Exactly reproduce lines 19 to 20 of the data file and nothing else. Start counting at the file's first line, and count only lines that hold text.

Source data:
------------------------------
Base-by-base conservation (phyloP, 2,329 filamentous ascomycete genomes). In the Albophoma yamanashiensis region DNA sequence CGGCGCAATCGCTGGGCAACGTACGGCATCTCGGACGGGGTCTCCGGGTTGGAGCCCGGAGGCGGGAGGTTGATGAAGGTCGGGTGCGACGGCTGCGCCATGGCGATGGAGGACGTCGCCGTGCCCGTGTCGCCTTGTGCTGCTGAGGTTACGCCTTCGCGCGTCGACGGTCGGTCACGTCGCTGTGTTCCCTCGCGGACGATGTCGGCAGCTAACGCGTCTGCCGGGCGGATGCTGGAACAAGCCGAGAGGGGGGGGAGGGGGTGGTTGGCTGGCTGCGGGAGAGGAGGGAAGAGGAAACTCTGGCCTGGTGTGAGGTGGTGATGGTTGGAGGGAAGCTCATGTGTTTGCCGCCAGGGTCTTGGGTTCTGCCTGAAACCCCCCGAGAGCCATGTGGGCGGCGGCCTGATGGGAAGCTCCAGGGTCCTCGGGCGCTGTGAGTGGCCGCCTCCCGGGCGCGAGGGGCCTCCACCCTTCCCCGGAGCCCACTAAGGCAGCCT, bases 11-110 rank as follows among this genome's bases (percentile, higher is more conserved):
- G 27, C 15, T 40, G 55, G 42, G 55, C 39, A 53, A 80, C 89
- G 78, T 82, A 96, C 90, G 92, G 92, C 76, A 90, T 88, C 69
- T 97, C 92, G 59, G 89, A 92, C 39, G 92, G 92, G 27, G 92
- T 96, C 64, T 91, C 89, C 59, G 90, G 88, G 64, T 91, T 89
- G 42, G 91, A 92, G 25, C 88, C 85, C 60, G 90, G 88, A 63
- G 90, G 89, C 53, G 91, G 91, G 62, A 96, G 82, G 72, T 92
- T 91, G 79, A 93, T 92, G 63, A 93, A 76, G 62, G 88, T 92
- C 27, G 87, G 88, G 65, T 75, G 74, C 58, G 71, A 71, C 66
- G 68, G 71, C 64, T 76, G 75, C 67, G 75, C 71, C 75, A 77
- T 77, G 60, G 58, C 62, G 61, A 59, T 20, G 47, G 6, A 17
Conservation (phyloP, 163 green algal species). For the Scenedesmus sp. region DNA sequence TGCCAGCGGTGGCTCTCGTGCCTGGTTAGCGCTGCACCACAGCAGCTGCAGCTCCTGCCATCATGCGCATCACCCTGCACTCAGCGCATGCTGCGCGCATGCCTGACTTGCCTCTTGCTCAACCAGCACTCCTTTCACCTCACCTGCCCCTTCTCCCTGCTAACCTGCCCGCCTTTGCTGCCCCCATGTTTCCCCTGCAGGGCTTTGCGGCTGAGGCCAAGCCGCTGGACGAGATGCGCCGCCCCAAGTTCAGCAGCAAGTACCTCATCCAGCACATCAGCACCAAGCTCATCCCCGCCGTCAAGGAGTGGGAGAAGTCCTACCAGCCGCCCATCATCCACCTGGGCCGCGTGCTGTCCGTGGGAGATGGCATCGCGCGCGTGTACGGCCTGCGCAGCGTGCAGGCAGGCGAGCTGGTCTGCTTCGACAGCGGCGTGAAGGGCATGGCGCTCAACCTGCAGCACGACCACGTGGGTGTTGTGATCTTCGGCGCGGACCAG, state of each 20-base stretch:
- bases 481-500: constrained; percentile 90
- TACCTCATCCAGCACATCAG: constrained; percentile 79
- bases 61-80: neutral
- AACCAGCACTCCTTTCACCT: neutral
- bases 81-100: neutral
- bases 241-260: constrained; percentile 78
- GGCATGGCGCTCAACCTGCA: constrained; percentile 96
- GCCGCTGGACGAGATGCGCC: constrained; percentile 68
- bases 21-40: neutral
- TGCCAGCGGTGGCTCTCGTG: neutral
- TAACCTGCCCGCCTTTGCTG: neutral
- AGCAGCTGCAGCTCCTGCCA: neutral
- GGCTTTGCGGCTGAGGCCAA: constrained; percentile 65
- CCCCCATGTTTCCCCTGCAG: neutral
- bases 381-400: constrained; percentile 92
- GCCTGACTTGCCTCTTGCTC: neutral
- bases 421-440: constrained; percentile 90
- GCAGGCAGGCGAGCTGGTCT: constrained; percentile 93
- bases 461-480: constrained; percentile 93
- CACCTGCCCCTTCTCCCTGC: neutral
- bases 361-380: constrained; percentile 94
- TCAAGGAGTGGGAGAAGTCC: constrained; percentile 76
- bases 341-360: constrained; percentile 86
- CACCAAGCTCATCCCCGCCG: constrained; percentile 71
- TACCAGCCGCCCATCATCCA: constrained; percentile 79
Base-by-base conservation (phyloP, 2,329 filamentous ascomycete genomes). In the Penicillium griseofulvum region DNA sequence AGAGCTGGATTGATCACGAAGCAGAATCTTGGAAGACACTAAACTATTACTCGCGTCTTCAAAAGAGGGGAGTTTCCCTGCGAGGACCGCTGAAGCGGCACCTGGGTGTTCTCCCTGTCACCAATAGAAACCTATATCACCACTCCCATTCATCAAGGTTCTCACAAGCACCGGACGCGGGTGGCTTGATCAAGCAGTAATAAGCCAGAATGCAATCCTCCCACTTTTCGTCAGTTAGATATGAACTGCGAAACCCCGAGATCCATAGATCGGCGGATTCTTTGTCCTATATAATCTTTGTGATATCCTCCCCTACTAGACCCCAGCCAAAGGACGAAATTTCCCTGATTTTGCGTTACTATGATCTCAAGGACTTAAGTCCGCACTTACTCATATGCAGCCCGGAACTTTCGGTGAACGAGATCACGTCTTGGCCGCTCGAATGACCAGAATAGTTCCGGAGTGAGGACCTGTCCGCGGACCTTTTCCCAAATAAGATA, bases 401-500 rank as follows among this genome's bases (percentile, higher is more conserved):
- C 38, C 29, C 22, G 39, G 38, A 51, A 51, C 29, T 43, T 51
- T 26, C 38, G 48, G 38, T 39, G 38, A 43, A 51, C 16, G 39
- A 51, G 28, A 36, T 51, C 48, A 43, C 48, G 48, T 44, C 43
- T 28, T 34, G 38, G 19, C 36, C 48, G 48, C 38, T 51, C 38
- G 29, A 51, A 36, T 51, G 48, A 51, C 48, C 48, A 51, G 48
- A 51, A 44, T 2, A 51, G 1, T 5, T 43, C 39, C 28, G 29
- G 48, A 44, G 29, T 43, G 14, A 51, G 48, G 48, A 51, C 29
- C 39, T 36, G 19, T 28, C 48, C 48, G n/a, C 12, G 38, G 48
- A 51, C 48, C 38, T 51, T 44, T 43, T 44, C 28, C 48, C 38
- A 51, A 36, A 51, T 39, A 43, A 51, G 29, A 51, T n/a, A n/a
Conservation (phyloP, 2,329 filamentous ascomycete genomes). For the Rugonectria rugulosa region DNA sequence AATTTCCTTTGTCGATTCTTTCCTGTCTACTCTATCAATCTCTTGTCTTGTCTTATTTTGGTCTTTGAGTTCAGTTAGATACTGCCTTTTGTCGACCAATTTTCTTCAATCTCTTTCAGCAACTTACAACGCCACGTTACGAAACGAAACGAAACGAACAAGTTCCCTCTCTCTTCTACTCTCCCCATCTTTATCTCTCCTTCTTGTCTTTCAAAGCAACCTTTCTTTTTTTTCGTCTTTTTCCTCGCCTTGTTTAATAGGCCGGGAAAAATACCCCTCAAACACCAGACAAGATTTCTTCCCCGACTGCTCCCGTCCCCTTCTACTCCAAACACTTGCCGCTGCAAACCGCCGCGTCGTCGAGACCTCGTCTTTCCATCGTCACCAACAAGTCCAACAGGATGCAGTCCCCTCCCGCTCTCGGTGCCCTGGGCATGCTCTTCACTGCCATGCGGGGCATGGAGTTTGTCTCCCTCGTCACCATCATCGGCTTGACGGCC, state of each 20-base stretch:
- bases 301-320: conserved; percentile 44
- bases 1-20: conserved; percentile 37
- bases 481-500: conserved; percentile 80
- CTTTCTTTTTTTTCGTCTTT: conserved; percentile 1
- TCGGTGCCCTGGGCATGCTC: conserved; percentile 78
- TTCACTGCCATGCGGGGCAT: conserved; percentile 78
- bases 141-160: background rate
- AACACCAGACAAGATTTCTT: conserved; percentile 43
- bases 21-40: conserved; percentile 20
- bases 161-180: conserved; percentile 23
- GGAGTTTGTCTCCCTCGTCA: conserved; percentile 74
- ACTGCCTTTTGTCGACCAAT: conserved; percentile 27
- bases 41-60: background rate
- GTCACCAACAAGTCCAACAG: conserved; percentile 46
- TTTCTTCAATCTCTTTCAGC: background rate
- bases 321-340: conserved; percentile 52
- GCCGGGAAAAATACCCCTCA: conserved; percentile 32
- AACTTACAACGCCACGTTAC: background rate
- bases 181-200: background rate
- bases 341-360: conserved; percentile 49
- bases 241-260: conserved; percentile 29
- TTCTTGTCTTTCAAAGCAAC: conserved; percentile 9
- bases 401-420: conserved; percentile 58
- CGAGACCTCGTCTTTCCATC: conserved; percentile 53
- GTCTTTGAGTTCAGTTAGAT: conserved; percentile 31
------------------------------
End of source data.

- GGCATGGCGCTCAACCTGCA: constrained; percentile 96
- GCCGCTGGACGAGATGCGCC: constrained; percentile 68